By Luke Murray
Click here for part 1 of this series.
Step 2CK, in contrast to Step 1, is really NOT about figuring out ‘how to study,’ or at least, it shouldn’t be. We have hopefully, through trial, error, and feedback, figured out how to study for a Step exam already. What IS different with Step 2CK when compared to Step 1 is the importance of planning. Yes, it’s also extremely important to plan out how you’ll attack Step 1, but most of us have time off to study. Consequently, when our study plans don’t match our study reality there’s enough buffer to still accomplish our goals.
In contrast, when you’re supposed to be studying for Step 2CK, you also have the challenges of residency applications and scheduling and attending interviews. This, coupled with the fact that you have much less time ‘off’ to study and will need to do much of your studying during rotations, means that you’ll sink (and be constantly stressed) if you don’t have your ducks in a row. I know this, because I did exactly zero of the things listed below and wished countless times during my fourth year that I had followed this exact advice. Fourth year was far from a vacation for me. In fact it was just as stressful of a med school year as any other, exactly because I did not do the following.
- Get step 2 CS out of the way first. – I talked about this in an earlier post. Prepping for this will help you study for CK & will take the mental burden of studying for two tests out of your head. You can take them as early as June. One of my classmates took it within a week of finishing first year. I took it two weeks before Step 2CK. In mid-December. While I was still on an away rotation trying to make a good impression. I was even cramming for it on the airplane there and the day of. Needless to say, it cut into my Step 2 CK studying and was an unnecessary amount of stress, stuck in the back of my mind, from July-December. Check out your institution’s rules about scheduling Step 2 CS to see if you can take it early.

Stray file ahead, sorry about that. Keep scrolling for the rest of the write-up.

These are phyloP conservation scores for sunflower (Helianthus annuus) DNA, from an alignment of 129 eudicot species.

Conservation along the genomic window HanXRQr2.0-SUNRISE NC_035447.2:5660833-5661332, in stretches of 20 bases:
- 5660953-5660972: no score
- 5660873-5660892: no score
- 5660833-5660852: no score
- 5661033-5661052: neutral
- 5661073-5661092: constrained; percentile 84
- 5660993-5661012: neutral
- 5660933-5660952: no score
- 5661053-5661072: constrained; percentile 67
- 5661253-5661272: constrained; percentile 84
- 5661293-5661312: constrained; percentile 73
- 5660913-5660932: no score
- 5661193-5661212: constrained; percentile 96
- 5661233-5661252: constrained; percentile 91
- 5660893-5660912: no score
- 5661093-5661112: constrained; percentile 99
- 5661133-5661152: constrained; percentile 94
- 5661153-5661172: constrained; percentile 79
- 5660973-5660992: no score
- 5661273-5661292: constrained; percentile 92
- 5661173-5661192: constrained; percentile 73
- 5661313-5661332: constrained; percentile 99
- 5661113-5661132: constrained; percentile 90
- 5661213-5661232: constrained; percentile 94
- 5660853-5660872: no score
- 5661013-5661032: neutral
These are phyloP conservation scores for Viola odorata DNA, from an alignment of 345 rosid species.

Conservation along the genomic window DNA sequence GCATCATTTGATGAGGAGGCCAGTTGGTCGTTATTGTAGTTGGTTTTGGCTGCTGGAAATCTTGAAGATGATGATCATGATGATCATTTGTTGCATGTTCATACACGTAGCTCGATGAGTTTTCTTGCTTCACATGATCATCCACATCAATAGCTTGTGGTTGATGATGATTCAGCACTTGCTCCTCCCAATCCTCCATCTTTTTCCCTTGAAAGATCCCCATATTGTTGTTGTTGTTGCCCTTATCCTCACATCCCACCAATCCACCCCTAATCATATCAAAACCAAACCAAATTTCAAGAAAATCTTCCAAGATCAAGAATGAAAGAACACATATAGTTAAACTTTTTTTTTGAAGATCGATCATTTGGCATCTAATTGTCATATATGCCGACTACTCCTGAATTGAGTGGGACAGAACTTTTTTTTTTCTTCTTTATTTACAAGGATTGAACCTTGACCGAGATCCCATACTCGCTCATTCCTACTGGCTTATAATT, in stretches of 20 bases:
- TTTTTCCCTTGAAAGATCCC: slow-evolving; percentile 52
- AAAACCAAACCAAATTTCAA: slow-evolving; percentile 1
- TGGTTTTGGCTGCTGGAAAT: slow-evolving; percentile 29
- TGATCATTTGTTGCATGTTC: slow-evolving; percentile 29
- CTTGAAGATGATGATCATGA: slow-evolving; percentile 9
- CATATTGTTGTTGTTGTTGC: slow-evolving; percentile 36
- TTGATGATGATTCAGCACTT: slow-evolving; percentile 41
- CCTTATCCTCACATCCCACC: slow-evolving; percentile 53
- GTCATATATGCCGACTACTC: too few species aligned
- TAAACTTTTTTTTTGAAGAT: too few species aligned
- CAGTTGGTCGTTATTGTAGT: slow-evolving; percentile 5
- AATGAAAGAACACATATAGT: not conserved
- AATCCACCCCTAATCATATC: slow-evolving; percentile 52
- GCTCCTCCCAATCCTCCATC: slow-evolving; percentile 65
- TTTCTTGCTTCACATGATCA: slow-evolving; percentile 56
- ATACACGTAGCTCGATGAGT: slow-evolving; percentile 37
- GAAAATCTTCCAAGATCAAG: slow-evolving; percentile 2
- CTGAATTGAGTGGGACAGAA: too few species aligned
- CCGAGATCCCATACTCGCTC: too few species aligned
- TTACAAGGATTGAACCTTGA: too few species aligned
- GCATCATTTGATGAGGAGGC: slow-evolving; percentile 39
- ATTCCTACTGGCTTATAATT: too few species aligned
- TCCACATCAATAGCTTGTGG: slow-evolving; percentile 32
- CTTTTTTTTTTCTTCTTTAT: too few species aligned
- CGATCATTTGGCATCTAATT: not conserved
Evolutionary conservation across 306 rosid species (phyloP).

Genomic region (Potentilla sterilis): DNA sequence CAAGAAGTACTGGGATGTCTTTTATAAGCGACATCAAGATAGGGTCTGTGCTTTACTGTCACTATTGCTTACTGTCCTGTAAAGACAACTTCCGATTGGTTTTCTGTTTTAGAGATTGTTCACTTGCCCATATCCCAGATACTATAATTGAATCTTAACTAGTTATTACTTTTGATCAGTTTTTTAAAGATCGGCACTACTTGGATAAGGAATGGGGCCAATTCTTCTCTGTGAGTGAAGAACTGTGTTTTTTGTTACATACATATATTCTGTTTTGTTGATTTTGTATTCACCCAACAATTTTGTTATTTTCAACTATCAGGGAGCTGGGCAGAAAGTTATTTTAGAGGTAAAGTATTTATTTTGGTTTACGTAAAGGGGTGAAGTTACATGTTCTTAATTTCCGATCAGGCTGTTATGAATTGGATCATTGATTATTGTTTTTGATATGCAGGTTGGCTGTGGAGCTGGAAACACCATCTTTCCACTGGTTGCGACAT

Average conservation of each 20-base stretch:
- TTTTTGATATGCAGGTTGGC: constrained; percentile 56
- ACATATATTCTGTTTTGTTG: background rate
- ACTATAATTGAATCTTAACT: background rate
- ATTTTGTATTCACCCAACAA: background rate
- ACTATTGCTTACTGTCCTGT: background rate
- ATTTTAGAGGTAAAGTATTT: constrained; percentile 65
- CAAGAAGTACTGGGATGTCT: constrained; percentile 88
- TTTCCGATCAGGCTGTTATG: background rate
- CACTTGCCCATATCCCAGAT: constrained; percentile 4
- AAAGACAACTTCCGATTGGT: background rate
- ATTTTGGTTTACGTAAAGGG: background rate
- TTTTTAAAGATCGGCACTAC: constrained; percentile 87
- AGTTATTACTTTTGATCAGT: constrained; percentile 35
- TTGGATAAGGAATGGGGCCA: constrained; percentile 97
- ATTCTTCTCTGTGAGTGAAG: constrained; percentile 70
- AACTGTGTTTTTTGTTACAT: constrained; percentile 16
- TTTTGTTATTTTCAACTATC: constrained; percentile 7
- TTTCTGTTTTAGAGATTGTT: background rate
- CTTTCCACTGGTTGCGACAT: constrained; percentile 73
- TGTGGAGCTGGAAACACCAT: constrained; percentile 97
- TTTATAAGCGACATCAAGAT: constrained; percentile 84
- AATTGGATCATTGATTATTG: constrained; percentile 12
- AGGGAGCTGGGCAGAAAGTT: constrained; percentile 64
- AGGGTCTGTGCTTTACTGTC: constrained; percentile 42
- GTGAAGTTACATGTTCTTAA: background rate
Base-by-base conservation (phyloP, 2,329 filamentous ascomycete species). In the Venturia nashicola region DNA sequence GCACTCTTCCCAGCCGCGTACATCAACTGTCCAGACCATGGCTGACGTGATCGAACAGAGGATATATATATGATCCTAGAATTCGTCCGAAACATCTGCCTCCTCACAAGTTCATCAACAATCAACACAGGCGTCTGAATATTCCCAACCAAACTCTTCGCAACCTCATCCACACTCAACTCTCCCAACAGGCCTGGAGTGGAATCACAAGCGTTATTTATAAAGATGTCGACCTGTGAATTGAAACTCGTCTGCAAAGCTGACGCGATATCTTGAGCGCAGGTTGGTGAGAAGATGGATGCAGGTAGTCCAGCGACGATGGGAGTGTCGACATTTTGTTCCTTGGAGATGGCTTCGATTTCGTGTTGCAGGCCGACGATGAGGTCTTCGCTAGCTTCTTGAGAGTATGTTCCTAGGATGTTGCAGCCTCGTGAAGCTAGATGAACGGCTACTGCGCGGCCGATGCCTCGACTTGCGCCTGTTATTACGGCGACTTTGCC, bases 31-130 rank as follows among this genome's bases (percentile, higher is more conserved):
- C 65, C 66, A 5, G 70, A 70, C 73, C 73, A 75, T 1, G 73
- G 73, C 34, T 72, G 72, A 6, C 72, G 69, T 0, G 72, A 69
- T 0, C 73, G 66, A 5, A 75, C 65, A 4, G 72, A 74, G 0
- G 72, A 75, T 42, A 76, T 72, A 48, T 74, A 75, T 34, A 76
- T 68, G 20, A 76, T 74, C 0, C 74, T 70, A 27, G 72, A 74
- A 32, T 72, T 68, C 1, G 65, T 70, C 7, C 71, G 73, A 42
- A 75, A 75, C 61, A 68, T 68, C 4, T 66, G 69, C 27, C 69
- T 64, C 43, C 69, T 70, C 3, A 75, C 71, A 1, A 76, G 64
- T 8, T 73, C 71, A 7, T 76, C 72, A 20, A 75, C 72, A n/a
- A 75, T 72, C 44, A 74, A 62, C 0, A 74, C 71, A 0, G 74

- Get your residency applications submitted and finalized as early as possible – I cannot overstate the importance of this. Turning them in one month, or even one week later than as early as possible is important not only because interviews at some programs are offered on a rolling basis, but also because there will be more dates available to choose from. This gives you the ability to make sure you have time set aside for Step 2 CK prep. I turned my applications in a couple weeks after the earliest possible date. It really limited my options, and, again, increased my stress. And with that in mind…
- Interviews. Don’t mess with these. Their importance & preparation deserves an entire series of posts, if not its own book, but suffice it to say you shouldn’t be studying anywhere around this time. Step 2CK is much less important than your Step 1 score (which the interviewer already knows), and even if you do well on Step 2CK, if you blow your interview as a result, then it doesn’t matter. I did the majority of my interviews with Step 2CK still not completed, and I’m sad to admit that I would sometimes bring and even glance through my First Aid for Step 2CK while on an interview trip, instead of practicing my answers to the likely questions. I originally planned on taking it in late August, but I trained for & ran an ironman triathlon – a great feeling to check something like that off the bucket list, but I should have been focused on other, more pressing bucket list goals, like matching at a top choice.
I made plenty of other mistakes in prepping for Step 2CK, but it you can just avoid the three above, you should do much better on the test & experience much less stress in the process.